Many government institutions have been all-but-paralysed for a year amid a drawn-out election crisis and uncertainty over whether the withdrawal of most foreign combat troops last month will lead to more violence by Taliban insurgents.
Ghani's chief of staff announced the 25 cabinet nominees at a ceremony attended by Ghani, who did not speak.
"The government will refer them to Parliament for a vote of confidence," Ghani chief of staff Abdul Salam Rahimi said, but did not say when the confirmation vote might come.
The President and his election rival-turned-government partner Abdullah Abdullah have spent months wrangling over the makeup of the new cabinet, raising worries over whether their unity government could survive, let alone govern effectively.
Ghani was sworn into office on September 29 after forming a power-sharing deal with Abdullah, who accused him of winning through fraud. The tense election standoff dragged on for months before the breakthrough.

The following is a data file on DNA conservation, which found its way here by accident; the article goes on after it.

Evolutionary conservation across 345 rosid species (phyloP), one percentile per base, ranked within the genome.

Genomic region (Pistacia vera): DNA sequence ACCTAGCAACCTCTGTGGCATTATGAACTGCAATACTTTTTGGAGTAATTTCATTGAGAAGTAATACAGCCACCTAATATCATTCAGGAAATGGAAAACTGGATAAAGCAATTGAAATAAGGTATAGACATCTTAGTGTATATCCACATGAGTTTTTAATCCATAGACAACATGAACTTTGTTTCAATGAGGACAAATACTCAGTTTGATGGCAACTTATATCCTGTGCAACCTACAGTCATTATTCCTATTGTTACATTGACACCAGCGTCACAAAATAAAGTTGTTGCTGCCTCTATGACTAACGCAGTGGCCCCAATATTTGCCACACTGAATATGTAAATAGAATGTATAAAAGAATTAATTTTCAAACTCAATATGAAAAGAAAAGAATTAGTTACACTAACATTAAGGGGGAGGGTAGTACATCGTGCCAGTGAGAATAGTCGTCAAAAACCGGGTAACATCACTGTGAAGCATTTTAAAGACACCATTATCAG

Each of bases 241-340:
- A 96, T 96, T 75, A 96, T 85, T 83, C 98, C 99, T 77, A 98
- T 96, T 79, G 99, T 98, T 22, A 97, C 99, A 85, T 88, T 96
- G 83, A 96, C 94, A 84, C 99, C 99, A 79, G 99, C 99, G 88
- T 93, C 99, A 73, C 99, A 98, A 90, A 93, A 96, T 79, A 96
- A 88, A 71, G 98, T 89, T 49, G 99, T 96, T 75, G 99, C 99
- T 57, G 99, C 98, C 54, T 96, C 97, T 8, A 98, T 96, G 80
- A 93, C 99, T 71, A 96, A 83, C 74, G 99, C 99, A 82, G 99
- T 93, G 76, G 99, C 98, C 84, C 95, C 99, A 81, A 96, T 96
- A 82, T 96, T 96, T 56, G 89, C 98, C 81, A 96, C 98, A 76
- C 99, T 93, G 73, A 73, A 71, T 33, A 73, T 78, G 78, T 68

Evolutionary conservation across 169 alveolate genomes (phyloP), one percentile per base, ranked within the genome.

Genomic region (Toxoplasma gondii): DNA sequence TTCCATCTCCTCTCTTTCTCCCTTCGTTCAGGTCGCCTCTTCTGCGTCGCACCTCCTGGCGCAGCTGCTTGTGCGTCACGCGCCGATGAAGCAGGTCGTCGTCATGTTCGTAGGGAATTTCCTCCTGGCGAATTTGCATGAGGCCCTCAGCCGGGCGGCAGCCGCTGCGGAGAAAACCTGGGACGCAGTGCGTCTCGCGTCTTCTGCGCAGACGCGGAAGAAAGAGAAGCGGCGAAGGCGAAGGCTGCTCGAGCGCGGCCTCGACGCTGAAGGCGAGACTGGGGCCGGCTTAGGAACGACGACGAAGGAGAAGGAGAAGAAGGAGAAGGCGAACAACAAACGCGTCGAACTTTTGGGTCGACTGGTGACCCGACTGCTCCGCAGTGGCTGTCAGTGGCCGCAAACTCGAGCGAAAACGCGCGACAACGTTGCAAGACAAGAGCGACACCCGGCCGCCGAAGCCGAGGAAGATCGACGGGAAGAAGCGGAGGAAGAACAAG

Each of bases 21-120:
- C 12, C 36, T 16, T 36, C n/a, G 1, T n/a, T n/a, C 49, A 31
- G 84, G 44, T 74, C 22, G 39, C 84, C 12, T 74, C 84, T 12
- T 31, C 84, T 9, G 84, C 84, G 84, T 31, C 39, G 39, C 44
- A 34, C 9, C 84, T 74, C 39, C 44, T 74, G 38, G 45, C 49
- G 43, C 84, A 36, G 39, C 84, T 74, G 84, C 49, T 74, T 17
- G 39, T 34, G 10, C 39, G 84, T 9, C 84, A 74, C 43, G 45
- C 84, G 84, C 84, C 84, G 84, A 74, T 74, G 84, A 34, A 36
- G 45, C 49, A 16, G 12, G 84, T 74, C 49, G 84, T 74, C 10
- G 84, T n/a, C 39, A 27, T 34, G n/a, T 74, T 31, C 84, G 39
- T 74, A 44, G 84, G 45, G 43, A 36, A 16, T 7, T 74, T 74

A former World Bank official, Ghani has promised a reformist, corruption-fighting government made up of technocrats and free from the patronage that marked the regime of his predecessor, long-time President Hamid Karzai.
He fulfilled his vow to include no former government ministers, though the makeup of the government reflected the balancing act to include candidates favoured by both the Ghani team and Abdullah's camp. Both teams includes prominent ethnic and regional power-brokers.
The four most prominent positions were evenly divided between nominees seen as close to the president or to Abdullah, who is the government's chief executive, a post with expanded powers.
Defence Ministry nominee Sher Mohammad Karimi, chief of staff of the Afghan National Army, is seen as close to Ghani, as is the nominee for finance minister, Ghulam Jilani Popal.
The powerful Interior Ministry post went to Nur ul-Haq Ulumi, who endorsed Abdullah during the campaign. Foreign Ministry nominee Salahuddin Rabbani is also associated with Abdullah.